is the debut from vocalist Nicky Schrire, a young singer who was born in London, raised in Cape Town and now resides in New York. It's a distinctive debut, heralding the welcome arrival to the scene of a fine vocalist with an eclectic range of source materiala mix of Latin, pop, folk, and American Songbook songs, plus a couple of Schrire originals.
Schrire's voice is lovelypure and clear, a mix of naïve innocence and sensuality. She's blessed with the ability to convey a lyric with conviction, inhabiting the narrative so completely that even a slight change of tone or emphasis seems to tell a story on its own. Her core trio of musicians helps greatly: pianist Nick Paul
, drummer Jake Goldbas
and bassist Sam Anning
are sympathetic accompanists, heightening the impact of the vocals and never overwhelming Schrire's performance.
Schrire is fond of wordless vocals, often using them to introduce a song or as an "instrumental break" from the lyrics. These vocals are always delivered with enthusiasm and verveher opening duet with clarinetist Jay Rattman
on Carlo Mombelli's "Me, The Mango Picker" is a particular delightbut, while this could almost be considered as her trademark, it's a technique that would have greater impact if it were used more sparingly.
The American Songbook's representative on Freedom Flight
is Lerner and Loewe's "If Ever I Would Leave You," which Schrire sings accompanied solely by Peter Eldridge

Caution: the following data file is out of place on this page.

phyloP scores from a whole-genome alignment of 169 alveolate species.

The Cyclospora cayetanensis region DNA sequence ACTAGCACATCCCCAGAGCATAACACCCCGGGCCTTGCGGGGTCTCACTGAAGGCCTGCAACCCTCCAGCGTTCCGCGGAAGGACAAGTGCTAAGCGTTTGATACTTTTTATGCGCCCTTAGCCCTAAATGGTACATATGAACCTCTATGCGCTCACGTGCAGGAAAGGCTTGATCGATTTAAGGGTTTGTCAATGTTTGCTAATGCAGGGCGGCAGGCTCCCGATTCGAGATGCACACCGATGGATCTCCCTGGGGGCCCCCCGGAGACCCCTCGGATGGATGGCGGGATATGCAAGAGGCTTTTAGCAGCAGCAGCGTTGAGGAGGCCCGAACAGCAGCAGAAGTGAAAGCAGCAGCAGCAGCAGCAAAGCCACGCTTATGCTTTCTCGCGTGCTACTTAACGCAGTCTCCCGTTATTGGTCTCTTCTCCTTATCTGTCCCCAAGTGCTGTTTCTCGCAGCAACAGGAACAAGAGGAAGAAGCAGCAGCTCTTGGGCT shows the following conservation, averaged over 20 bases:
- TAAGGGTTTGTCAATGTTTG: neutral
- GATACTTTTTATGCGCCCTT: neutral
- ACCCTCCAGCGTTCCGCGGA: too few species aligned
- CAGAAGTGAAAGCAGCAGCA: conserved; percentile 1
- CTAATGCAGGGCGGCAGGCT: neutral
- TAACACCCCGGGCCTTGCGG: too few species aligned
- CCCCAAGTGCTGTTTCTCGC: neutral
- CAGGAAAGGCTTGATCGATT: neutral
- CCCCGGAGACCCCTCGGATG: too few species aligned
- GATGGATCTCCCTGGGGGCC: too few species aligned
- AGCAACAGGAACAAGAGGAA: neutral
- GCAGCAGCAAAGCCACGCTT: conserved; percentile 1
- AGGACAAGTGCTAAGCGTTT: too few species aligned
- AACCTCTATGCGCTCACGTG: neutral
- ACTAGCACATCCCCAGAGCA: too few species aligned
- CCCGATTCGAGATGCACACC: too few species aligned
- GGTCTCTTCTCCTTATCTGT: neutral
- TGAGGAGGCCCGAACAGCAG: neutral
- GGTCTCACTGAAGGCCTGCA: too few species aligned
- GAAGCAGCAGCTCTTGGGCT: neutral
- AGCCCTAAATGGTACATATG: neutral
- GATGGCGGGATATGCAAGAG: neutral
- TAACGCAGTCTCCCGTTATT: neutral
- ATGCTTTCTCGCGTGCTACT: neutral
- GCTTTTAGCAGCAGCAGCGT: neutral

on piano. The performance is stunning, capturing the song's mood perfectly. At the contemporary end of the spectrum there's Florence And The Machine's beautiful "Cosmic Love." Schrire's gorgeous acoustic version demonstrates that great songs have an emotional power that doesn't depend on complex orchestrations or production. The singer's own songsthe sad and lonely "Ode To A Folk Song" and the cheerfully optimistic "Journey"are both indicative of her talent as a writer.
The contributions of three great North American singer/songwriters are also noteworthy. Schrire gives Loudon Wainwright's witty "The Swimming Song" the light-hearted narrative it requires, while on James Taylor's optimistic, feel-good, "Shower The People" Eldridge joins Schrire on vocals, multi-tracked to give added depth. Most intriguing is Schrire's take on Bob Dylan
's "Don't Think Twice, It's Alright." She keeps things recognizable, but the arrangement is much gentler and more forgiving than Dylan's approach, while her phrasing of the lyrics gives a subtle shift in emphasis towards regret. Paul Jones
' tenor solo also adds a fresh musical flavor to the song.
In the crowded world of jazz vocals it helps to have a distinctive voice or a distinctive repertoire. Schrire scores on both counts, making Freedom Flight
one of the best debut recordings of 2012.
Freedom Flight/Blackbird; Journey; Cosmic Love; If Ever I Would Leave You; Ode To A Folk Song; Sleep Away; The Swimming Song; E Preciso Perdoar; Me, The Mango Picker; Shower The People; Don't Think Twice, It's All Right.
Nicky Schrire: vocals; Nick Paul: piano; Sam Anning: bass; Jake Goldbas: drums, percussion; Paul Jones: tenor saxophone (5, 11); Jay Rattman: clarinet (6, 9); Brian Adler: percussion (7); Peter Eldridge: piano (4), vocals (10).